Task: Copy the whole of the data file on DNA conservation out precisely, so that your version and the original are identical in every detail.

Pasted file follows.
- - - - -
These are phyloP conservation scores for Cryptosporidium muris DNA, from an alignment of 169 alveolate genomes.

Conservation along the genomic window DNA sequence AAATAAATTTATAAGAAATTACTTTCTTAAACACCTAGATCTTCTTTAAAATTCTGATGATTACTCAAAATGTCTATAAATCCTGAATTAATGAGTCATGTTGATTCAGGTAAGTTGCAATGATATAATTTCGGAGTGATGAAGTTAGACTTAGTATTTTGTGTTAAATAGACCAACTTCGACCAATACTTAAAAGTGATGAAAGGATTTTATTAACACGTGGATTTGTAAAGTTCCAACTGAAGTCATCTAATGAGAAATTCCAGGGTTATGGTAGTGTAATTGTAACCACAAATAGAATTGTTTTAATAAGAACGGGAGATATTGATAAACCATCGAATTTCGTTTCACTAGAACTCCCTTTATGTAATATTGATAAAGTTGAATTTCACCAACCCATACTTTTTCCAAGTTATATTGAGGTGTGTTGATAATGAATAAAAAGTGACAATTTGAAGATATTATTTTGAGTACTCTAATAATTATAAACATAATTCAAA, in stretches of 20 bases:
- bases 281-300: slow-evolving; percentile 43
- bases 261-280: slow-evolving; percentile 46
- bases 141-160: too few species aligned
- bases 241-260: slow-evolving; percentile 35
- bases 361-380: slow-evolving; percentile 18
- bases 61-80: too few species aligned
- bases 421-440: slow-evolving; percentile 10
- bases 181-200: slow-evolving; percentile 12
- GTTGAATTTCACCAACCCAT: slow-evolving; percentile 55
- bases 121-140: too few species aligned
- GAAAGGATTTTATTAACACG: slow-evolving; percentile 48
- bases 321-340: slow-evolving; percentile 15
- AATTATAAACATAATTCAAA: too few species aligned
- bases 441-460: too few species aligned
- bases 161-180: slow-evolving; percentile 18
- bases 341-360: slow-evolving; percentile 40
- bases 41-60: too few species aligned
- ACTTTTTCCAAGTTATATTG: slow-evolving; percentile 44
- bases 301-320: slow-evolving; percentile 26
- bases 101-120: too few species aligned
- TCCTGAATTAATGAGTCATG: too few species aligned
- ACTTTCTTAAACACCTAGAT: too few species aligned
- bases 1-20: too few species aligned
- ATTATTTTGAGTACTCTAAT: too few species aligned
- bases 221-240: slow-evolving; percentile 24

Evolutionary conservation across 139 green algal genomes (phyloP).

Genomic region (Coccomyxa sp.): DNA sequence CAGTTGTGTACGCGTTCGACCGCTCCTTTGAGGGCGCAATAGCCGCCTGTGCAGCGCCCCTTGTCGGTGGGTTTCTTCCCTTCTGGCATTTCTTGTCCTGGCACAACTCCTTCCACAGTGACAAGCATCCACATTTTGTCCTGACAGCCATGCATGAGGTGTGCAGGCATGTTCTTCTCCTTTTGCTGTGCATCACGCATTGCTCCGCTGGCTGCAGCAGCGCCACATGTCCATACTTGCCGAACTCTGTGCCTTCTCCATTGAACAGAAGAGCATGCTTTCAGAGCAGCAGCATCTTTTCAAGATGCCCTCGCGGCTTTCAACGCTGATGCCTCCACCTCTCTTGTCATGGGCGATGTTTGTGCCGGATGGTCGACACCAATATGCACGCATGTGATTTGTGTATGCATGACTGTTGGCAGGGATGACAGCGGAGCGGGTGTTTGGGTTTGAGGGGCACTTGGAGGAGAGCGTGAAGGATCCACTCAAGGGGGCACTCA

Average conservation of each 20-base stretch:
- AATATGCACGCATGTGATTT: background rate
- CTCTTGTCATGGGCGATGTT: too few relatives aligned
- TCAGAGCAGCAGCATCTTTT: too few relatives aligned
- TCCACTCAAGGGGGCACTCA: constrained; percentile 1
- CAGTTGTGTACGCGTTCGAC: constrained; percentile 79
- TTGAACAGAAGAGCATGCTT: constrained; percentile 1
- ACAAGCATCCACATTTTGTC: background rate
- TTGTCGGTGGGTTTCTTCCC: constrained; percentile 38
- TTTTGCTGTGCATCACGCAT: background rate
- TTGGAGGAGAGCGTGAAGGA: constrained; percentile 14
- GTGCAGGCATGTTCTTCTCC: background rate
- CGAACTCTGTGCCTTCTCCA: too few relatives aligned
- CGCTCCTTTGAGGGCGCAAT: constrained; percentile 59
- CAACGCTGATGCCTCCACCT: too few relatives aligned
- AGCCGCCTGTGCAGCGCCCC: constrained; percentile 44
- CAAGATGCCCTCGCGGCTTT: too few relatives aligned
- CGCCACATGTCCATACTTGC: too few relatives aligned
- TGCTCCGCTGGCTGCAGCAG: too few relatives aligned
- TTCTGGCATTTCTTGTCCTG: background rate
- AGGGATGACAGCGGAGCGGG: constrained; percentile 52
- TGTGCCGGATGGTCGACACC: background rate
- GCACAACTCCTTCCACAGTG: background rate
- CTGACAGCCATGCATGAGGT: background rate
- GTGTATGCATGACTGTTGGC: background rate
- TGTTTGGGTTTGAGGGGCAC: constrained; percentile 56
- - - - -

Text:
These are phyloP conservation scores for Cryptosporidium muris DNA, from an alignment of 169 alveolate genomes.

Conservation along the genomic window DNA sequence AAATAAATTTATAAGAAATTACTTTCTTAAACACCTAGATCTTCTTTAAAATTCTGATGATTACTCAAAATGTCTATAAATCCTGAATTAATGAGTCATGTTGATTCAGGTAAGTTGCAATGATATAATTTCGGAGTGATGAAGTTAGACTTAGTATTTTGTGTTAAATAGACCAACTTCGACCAATACTTAAAAGTGATGAAAGGATTTTATTAACACGTGGATTTGTAAAGTTCCAACTGAAGTCATCTAATGAGAAATTCCAGGGTTATGGTAGTGTAATTGTAACCACAAATAGAATTGTTTTAATAAGAACGGGAGATATTGATAAACCATCGAATTTCGTTTCACTAGAACTCCCTTTATGTAATATTGATAAAGTTGAATTTCACCAACCCATACTTTTTCCAAGTTATATTGAGGTGTGTTGATAATGAATAAAAAGTGACAATTTGAAGATATTATTTTGAGTACTCTAATAATTATAAACATAATTCAAA, in stretches of 20 bases:
- bases 281-300: slow-evolving; percentile 43
- bases 261-280: slow-evolving; percentile 46
- bases 141-160: too few species aligned
- bases 241-260: slow-evolving; percentile 35
- bases 361-380: slow-evolving; percentile 18
- bases 61-80: too few species aligned
- bases 421-440: slow-evolving; percentile 10
- bases 181-200: slow-evolving; percentile 12
- GTTGAATTTCACCAACCCAT: slow-evolving; percentile 55
- bases 121-140: too few species aligned
- GAAAGGATTTTATTAACACG: slow-evolving; percentile 48
- bases 321-340: slow-evolving; percentile 15
- AATTATAAACATAATTCAAA: too few species aligned
- bases 441-460: too few species aligned
- bases 161-180: slow-evolving; percentile 18
- bases 341-360: slow-evolving; percentile 40
- bases 41-60: too few species aligned
- ACTTTTTCCAAGTTATATTG: slow-evolving; percentile 44
- bases 301-320: slow-evolving; percentile 26
- bases 101-120: too few species aligned
- TCCTGAATTAATGAGTCATG: too few species aligned
- ACTTTCTTAAACACCTAGAT: too few species aligned
- bases 1-20: too few species aligned
- ATTATTTTGAGTACTCTAAT: too few species aligned
- bases 221-240: slow-evolving; percentile 24

Evolutionary conservation across 139 green algal genomes (phyloP).

Genomic region (Coccomyxa sp.): DNA sequence CAGTTGTGTACGCGTTCGACCGCTCCTTTGAGGGCGCAATAGCCGCCTGTGCAGCGCCCCTTGTCGGTGGGTTTCTTCCCTTCTGGCATTTCTTGTCCTGGCACAACTCCTTCCACAGTGACAAGCATCCACATTTTGTCCTGACAGCCATGCATGAGGTGTGCAGGCATGTTCTTCTCCTTTTGCTGTGCATCACGCATTGCTCCGCTGGCTGCAGCAGCGCCACATGTCCATACTTGCCGAACTCTGTGCCTTCTCCATTGAACAGAAGAGCATGCTTTCAGAGCAGCAGCATCTTTTCAAGATGCCCTCGCGGCTTTCAACGCTGATGCCTCCACCTCTCTTGTCATGGGCGATGTTTGTGCCGGATGGTCGACACCAATATGCACGCATGTGATTTGTGTATGCATGACTGTTGGCAGGGATGACAGCGGAGCGGGTGTTTGGGTTTGAGGGGCACTTGGAGGAGAGCGTGAAGGATCCACTCAAGGGGGCACTCA

Average conservation of each 20-base stretch:
- AATATGCACGCATGTGATTT: background rate
- CTCTTGTCATGGGCGATGTT: too few relatives aligned
- TCAGAGCAGCAGCATCTTTT: too few relatives aligned
- TCCACTCAAGGGGGCACTCA: constrained; percentile 1
- CAGTTGTGTACGCGTTCGAC: constrained; percentile 79
- TTGAACAGAAGAGCATGCTT: constrained; percentile 1
- ACAAGCATCCACATTTTGTC: background rate
- TTGTCGGTGGGTTTCTTCCC: constrained; percentile 38
- TTTTGCTGTGCATCACGCAT: background rate
- TTGGAGGAGAGCGTGAAGGA: constrained; percentile 14
- GTGCAGGCATGTTCTTCTCC: background rate
- CGAACTCTGTGCCTTCTCCA: too few relatives aligned
- CGCTCCTTTGAGGGCGCAAT: constrained; percentile 59
- CAACGCTGATGCCTCCACCT: too few relatives aligned
- AGCCGCCTGTGCAGCGCCCC: constrained; percentile 44
- CAAGATGCCCTCGCGGCTTT: too few relatives aligned
- CGCCACATGTCCATACTTGC: too few relatives aligned
- TGCTCCGCTGGCTGCAGCAG: too few relatives aligned
- TTCTGGCATTTCTTGTCCTG: background rate
- AGGGATGACAGCGGAGCGGG: constrained; percentile 52
- TGTGCCGGATGGTCGACACC: background rate
- GCACAACTCCTTCCACAGTG: background rate
- CTGACAGCCATGCATGAGGT: background rate
- GTGTATGCATGACTGTTGGC: background rate
- TGTTTGGGTTTGAGGGGCAC: constrained; percentile 56